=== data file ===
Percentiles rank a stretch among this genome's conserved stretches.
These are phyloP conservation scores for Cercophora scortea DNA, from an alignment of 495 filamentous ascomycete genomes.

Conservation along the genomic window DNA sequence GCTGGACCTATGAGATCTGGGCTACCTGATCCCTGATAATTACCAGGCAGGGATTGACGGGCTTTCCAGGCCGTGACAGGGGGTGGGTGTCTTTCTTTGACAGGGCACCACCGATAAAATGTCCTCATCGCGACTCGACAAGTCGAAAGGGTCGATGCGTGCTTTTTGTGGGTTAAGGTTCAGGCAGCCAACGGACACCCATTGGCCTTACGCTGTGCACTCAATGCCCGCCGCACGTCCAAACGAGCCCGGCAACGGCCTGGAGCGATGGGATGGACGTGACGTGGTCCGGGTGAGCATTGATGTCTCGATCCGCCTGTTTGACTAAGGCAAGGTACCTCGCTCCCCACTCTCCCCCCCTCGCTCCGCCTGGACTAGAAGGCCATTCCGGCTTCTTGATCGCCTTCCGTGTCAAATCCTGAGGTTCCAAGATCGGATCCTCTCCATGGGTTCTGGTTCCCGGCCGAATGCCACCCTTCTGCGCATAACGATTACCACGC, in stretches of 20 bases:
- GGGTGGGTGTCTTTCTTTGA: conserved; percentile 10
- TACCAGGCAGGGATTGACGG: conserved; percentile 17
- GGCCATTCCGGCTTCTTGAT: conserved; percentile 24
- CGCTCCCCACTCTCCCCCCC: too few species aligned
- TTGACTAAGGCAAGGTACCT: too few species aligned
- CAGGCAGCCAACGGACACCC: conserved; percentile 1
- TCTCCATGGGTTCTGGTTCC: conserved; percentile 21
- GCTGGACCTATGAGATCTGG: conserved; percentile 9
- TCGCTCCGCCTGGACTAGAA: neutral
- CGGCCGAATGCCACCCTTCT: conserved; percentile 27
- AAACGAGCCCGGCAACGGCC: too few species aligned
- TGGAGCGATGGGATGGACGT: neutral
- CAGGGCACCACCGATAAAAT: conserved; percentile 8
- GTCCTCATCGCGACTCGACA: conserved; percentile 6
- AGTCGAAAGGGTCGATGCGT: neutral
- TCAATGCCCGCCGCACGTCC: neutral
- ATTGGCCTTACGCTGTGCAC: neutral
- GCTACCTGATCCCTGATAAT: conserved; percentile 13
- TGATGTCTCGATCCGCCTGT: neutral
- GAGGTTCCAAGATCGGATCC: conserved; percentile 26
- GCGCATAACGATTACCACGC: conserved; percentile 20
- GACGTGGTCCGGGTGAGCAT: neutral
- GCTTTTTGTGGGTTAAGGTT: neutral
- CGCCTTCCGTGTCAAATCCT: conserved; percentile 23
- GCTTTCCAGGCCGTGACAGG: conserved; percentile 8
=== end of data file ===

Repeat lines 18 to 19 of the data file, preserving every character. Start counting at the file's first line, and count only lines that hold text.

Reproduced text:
- AGTCGAAAGGGTCGATGCGT: neutral
- TCAATGCCCGCCGCACGTCC: neutral